20 Popular Home Remedies for Your Dog

Dogs have become a part of our families and as such, we want to make sure they are happy and healthy. When they are hungry, we feed them. When they need to go to the vet, we take them. When they need a bath, we give them one. And when they get hurt or sick, we want them to get better and/or heal as fast as possible. We also want them to receive the best care. Part of getting that care is deciding what to do in specific events, such as your dog having fleas or dry, itchy skin or perhaps the cat next door got him, leaving several scratches. There are generally three paths we can take; one, do nothing at all and hope for the best. Two, treat with medication or medicated products. Three, use natural remedies for treating your dog. If you want what’s best for your dog as well as what’s probably better for your wallet, you’ll most often choose natural remedies. If a natural cure will work, there’s no need to give your pet medications or use medicated products that may have harmful side effects. Before taking that route, be sure to check if a natural remedy can be utilized instead. After all, we do want the best for man’s best friend! When your pup isn’t feeling well or has been injured, its best to contact your veterinarian first, just to be safe. What seems like something minor may in fact be a clue of something bigger going on. In the case of minor ailments, however, home remedies can be much more beneficial. Here are 20 popular home remedies for your dog.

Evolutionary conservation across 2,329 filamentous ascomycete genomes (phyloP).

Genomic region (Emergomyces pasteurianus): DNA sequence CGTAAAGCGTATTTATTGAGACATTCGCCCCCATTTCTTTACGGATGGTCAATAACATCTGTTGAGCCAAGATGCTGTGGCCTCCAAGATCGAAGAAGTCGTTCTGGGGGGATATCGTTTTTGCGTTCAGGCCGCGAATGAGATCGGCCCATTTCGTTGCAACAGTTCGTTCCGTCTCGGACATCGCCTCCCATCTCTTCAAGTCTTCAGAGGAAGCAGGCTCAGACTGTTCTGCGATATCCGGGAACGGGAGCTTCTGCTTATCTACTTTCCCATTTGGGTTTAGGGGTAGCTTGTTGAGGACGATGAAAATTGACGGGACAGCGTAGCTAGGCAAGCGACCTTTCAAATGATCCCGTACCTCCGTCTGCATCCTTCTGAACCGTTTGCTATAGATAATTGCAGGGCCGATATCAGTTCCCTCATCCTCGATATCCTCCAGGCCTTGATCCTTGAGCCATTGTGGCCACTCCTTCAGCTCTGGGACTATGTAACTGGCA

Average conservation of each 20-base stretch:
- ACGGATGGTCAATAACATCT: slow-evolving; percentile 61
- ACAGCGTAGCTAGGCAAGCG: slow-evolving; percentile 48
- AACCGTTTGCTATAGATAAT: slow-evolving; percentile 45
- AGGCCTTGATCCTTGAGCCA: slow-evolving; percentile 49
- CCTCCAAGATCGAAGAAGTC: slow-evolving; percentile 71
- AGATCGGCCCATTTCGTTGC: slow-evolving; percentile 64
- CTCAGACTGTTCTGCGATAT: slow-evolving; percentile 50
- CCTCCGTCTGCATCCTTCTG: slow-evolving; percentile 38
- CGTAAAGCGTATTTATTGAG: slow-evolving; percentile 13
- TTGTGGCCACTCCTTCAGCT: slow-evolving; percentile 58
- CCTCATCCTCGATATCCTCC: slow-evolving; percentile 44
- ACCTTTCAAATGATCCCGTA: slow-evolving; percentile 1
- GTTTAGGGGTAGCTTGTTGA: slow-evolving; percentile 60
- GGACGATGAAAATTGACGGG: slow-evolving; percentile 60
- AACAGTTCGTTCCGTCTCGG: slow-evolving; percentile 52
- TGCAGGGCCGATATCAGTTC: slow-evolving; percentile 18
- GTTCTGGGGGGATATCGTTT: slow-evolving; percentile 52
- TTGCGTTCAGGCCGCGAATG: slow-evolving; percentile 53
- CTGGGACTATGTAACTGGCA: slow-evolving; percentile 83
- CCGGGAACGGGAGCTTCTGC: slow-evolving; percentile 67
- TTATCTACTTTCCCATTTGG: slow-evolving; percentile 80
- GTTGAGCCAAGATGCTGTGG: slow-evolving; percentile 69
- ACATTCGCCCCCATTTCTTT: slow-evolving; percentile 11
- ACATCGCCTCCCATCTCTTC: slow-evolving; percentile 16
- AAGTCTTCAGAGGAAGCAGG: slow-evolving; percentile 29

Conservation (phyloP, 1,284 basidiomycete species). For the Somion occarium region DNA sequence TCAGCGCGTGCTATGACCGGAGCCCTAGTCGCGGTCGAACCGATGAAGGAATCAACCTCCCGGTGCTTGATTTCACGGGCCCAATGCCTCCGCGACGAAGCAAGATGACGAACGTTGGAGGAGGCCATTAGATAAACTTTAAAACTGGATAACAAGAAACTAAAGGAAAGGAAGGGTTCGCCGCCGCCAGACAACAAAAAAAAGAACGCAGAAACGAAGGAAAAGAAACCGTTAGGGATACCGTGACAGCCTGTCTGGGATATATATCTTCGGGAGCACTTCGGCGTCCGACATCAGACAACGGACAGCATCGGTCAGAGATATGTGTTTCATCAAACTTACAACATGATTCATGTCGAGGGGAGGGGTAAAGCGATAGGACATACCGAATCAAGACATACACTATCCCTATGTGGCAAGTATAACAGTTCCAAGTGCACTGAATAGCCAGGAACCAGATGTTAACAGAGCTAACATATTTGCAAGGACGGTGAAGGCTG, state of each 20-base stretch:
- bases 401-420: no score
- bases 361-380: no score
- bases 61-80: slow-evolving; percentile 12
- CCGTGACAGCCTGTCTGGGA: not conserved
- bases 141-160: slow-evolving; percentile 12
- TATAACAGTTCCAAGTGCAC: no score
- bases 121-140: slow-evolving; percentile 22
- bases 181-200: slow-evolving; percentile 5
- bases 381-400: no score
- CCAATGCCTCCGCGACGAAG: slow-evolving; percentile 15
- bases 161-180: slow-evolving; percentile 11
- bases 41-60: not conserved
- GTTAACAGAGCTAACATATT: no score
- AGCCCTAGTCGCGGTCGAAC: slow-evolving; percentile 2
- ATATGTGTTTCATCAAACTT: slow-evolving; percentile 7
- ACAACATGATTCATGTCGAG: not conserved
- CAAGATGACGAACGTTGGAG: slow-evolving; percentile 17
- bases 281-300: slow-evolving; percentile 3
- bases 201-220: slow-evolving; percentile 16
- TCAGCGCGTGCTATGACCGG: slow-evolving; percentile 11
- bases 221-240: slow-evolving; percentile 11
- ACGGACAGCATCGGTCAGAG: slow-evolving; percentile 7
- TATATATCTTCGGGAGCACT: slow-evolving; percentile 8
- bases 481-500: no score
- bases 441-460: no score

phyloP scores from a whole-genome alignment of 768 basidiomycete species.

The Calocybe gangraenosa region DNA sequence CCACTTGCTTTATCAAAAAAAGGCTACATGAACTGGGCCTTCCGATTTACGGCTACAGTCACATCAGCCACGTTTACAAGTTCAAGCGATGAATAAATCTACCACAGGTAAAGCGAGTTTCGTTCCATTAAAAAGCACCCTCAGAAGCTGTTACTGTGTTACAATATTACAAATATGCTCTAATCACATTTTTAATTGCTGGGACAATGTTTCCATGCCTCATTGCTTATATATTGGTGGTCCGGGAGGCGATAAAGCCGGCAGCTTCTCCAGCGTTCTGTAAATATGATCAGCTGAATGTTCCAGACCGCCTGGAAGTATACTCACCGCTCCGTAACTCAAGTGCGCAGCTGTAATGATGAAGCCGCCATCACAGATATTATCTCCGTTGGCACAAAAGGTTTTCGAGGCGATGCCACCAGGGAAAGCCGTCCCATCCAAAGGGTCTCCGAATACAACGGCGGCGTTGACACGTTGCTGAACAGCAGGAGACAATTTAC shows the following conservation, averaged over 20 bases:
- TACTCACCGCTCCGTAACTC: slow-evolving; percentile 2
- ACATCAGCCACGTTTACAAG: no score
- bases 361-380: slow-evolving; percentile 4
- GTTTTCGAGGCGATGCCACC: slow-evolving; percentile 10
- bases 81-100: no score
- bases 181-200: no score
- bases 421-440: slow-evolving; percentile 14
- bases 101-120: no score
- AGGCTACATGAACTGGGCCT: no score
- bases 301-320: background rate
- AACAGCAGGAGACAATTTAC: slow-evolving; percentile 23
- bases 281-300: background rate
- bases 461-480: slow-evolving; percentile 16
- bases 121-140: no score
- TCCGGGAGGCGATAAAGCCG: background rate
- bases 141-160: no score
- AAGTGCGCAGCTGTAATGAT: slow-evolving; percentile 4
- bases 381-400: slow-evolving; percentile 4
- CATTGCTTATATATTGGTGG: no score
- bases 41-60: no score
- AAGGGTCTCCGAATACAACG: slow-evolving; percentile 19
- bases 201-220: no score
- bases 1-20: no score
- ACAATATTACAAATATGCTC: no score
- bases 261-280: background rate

1. Make lemon spray to ward off fleas.

Fleas hate lemon and it’s good for both repelling fleas and killing them on and around your dog. Many natural flea sprays contain D-limonene, which is a citrus extract which repels and kills these annoying, biting bugs. However, it’s easy to make your own lemon flea spray for keeping those pesky critters away from your dog, family, and home and it’s somewhat cheaper. Use the following recipe instructions for making yours at home now.


  • 3 lemons
  • 3 cups water
  • 1 ½ cups vinegar


  • Slice lemons into thin slices. Place in large pot, mashing the lemons a little in order to release a bit of juice.
  • Add the water to the lemons and place a lid on the pot. Bring the mixture to boil. When water starts to boil, reduce heat to medium, allowing the lemons to simmer for thirty minutes.
  • Once the lemons have simmered, remove the pot from heat and set aside. Allow lemons to soak overnight or eight hours.
  • Once the lemon water has soaked, remove the lemons and strain water. Throw used lemons away.
  • Mix lemon water mixture with vinegar and pour into spray bottle. Shake before each use.

2. Use Vitamin E for maintaining healthy skin.

As a powerful antioxidant, Vitamin E fights the aging process by preventing free radical damage. Scientists believe this is one of the elements which contributes to aging. Okay, so you’re dog isn’t really worried about starting to look old, but he will appreciate not having dry, flaky, itchy skin. Furthermore, Vitamin E also protects from harmful UV radiation. If your pup spends a lot of time outside, Vitamin E should be used as a great preventive measure limiting his exposure. Just massage Vitamin E into your dog’s coat. If you are using this as a restorative for dry skin, you may want to use a fair amount. Repeat as necessary. Vitamin E isn’t harmful, so it won’t matter if he licks some of it off.

3. Re-hydrate your dog when he has diarrhea.

Just like with adults and children alike, diarrhea can leave dogs dehydrated and in need of electrolytes. Believe it or not, flavorless liquids that are electrolyte-replacing, such as pediatric drinks and sports waters, can help your dog not only re-hydrate, but also to recover more quickly and easily from illness. Re-hydration is very important to the healing process.